Elon Musk, founder of SpaceX, wants to put American astronauts back in space. He wants them to go there aboard American-built rockets powered by American-built rocket engines.
And if he succeeds, American taxpayers could save billions of dollars.
Last month, SpaceX, the "space exploration" firm that Elon Musk built, released a video documenting its progress toward building our first reusable spacecraft since NASA canceled the Space Shuttle program. The video shows SpaceX's Falcon 9 rocket descending to Earth after boosting a payload into orbit -- firing its reentry boosters, extending its landing gear, and then softly landing back on "Earth". Actually, as intended, the Falcon 9 rocket landed in water, so upon "landing," it promptly tipped over and sank...
It was a pretty impressive accomplishment, and you can watch it all happen right here:
Last month's soft landing represents the next step in the evolution of SpaceX's experimental Grasshopper program into a new Falcon 9R (for "reusable") rocket. Standing 10 stories tall, Grasshopper featured a first-stage Falcon 9 rocket powered by a single Merlin 1D engine, bound by a steel support structure, and standing perched atop four steel and aluminum landing legs with hydraulic dampers.
Falcon 9R will be bigger than Grasshopper, featuring a full-size first-stage rocket, powered by a full complement of nine Merlin rocket engines.
Operating off a launch pad in Texas, Grasshopper spent several months from 2012 to 2013, rocketing to higher and higher heights in successive test flights, and landing back on its launch pad each time. Grasshopper even made the job harder for itself at one point, shifting horizontally away from its pad after launch, then self-correcting and still landing back on home base.
Now, SpaceX's almost-successful landing of the mission-ready (and USAF certified) Falcon 9 shows that the project that Grasshopper began, is evolving into something nearly ready for prime time. So why is this important?
An end to disposable spacecraft
The successful, controlled reentry and landing of SpaceX's Falcon 9 shows us how the Grasshopper experiment is morphing into a true replacement for the now defunct Space Shuttle program. This is key for U.S. taxpayers.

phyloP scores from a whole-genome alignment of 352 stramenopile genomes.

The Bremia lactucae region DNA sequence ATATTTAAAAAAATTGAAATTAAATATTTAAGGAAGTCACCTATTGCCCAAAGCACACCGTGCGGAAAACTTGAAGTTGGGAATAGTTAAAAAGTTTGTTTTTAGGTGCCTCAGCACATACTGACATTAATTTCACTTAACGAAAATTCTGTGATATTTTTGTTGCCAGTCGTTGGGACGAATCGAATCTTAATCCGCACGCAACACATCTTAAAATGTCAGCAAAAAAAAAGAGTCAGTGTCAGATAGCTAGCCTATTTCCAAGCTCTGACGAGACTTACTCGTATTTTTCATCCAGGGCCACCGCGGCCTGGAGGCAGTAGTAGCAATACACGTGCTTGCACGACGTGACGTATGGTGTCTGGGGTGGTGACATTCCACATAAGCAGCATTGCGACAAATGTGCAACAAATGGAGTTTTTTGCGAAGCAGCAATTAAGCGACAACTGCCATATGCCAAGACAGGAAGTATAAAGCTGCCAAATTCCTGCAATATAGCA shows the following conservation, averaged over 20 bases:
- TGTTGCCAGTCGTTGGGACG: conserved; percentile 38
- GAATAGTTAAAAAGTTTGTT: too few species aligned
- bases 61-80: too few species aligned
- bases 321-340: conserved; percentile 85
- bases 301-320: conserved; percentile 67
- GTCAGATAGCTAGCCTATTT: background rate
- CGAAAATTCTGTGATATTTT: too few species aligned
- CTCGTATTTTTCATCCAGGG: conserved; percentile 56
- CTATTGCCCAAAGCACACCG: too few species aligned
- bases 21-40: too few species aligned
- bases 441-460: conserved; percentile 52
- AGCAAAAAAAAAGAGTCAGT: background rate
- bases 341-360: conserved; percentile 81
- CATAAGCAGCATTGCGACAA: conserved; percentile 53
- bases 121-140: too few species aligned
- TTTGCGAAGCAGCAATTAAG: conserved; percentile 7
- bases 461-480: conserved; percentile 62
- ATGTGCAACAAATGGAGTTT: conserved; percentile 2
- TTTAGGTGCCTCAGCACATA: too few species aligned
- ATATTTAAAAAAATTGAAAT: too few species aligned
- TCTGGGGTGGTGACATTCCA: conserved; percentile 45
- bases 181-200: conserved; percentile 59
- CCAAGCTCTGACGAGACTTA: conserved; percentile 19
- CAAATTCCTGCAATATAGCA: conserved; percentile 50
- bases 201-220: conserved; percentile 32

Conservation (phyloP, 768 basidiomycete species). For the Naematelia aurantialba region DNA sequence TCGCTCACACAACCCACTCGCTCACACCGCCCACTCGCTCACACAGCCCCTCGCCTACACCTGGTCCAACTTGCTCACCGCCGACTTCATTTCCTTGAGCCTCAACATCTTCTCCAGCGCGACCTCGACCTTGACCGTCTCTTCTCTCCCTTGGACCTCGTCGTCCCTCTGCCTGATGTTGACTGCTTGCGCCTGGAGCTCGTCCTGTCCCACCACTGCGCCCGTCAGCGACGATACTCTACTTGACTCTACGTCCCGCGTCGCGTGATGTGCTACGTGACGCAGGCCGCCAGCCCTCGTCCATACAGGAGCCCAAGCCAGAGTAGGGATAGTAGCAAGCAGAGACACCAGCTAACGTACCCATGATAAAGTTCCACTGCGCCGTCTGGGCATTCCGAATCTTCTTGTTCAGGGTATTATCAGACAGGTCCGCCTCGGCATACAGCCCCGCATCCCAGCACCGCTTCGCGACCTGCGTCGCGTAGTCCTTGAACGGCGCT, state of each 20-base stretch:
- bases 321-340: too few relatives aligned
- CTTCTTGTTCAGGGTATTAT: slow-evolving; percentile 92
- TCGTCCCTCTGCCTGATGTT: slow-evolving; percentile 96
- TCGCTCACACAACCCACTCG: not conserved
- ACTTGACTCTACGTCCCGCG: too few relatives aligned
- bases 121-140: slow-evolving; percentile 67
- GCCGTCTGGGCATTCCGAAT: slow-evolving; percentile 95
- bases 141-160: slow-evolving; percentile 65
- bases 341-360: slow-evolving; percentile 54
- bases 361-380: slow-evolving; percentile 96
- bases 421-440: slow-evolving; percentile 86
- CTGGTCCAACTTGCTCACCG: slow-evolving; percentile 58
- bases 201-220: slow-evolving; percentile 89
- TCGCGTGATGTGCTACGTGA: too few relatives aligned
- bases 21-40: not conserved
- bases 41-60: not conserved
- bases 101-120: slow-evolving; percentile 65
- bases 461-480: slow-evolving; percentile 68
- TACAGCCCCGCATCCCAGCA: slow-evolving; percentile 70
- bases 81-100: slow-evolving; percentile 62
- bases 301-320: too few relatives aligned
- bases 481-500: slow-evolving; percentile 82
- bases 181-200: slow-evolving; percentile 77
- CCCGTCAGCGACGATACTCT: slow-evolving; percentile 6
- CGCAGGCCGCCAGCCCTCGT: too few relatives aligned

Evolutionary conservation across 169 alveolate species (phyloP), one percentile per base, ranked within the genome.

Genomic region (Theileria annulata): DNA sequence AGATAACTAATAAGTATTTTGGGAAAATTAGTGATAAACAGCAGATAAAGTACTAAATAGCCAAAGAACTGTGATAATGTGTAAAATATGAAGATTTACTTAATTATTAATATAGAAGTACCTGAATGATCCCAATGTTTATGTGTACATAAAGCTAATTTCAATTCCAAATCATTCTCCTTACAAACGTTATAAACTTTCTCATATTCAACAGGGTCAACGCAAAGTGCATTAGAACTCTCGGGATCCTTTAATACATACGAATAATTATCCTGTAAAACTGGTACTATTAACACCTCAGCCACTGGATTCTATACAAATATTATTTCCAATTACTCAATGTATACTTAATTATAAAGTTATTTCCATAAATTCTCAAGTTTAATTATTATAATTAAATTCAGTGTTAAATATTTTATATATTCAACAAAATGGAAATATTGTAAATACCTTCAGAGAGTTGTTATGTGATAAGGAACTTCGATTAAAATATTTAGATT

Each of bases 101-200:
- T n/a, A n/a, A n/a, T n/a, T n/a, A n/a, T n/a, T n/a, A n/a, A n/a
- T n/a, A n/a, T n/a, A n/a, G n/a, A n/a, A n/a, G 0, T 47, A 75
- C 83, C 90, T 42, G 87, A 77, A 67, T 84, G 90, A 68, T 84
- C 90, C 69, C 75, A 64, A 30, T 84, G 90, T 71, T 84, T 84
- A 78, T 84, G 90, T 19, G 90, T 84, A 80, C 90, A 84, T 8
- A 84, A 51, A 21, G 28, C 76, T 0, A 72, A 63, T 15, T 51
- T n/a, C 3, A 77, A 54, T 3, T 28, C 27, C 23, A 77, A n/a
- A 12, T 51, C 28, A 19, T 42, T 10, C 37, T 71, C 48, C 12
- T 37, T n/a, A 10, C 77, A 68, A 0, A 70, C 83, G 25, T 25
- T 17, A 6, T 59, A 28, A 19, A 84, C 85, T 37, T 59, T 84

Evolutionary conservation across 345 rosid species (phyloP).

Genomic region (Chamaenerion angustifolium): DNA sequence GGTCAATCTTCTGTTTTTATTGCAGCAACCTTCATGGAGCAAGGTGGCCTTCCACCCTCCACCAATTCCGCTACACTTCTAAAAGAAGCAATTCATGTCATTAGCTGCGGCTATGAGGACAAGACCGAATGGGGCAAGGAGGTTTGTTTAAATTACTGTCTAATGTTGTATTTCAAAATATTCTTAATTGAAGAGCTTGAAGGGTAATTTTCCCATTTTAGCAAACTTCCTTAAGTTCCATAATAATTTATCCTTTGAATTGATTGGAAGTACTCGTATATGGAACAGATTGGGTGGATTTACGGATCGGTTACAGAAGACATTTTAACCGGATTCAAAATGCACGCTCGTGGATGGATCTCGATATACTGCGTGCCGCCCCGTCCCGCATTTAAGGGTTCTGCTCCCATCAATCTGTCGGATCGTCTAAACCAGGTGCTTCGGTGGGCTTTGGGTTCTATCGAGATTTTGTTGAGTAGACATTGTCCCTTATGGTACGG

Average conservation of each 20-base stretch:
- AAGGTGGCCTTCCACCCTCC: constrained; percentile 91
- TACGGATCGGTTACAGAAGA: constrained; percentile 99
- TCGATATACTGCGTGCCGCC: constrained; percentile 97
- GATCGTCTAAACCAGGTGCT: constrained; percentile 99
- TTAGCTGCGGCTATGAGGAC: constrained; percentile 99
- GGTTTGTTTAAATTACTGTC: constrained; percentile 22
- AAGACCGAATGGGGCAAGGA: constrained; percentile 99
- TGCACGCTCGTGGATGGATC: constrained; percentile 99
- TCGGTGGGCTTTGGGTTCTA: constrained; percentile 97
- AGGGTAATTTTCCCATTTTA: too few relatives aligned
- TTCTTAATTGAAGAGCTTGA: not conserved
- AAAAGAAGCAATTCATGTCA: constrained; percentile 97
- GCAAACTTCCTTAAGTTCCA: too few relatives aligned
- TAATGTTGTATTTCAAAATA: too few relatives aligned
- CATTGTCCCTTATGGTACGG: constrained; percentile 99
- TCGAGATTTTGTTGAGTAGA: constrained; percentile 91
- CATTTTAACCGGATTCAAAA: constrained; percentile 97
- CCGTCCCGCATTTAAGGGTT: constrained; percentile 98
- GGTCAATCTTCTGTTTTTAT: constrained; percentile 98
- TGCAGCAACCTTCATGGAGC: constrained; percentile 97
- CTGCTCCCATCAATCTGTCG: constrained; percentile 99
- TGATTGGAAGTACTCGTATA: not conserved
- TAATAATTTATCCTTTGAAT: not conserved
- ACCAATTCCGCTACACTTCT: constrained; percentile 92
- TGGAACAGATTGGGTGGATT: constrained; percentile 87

Ever since the Space Shuttle stopped running, the U.S. government has been sending its satellites into space aboard "disposable" spacecraft. Tens of millions of dollars are spent building rockets from scratch. After launch, those rockets are jettisoned to burn up in the atmosphere.
Want to launch another satellite? First, you've got to build yourself another rocket.
Reintroducing the reusable spacecraft
A "reusable" Falcon 9 would put an end to this practice. It would permit a rocket, once built, to be launched, refurbished, refueled, and launched again. According to Musk, the rocket fuel needed to put a satellite in orbit accounts for only 0.3% of the cost of a space launch. Accordingly, adding extra fuel to permit a rocket booster to make a controlled reentry and landing should only add 0.3% to the cost of a space launch.
Though, 75% of the cost of any rocket launch can be attributed to building its first-stage rocket. By making this first-stage rocket reusable, instead of disposable, Musk thinks he can drop the cost of a space launch by 75%.
Total potential savings: 75% minus 0.3% equals 74.7%.
SpaceX wants to save you some money
Now, the math is actually a bit more complicated than that. Additional costs will be involved in:
- building a bigger rocket, or adding rocket boosters, to carry the reentry fuel
- buying even more fuel to lift the necessary reentry fuel into space
- the costs of recovering and reconditioning rockets for reuse
But you get the point: Even with all the added costs attendant on running a reusable rocket operation, the savings here could still be significant.
How significant? In testimony before Congress back in March, Musk suggested that at the very least, his firm can save taxpayers about two-thirds of the cost that Boeing (NYSE:BA) and Lockheed Martin (NYSE:LMT) currently charge to launch government satellites into space. Over the next 15 years, that could add up to about $50 billion in savings.
With savings like these, the rocket that used to be called "Grasshopper" could one day save taxpayers some serious green.
Rich Smith has no position in any stocks mentioned. The Motley Fool owns shares of Lockheed Martin. Try any of our Foolish newsletter services free for 30 days. We Fools may not all hold the same opinions, but we all believe that considering a diverse range of insights makes us better investors. The Motley Fool has a disclosure policy.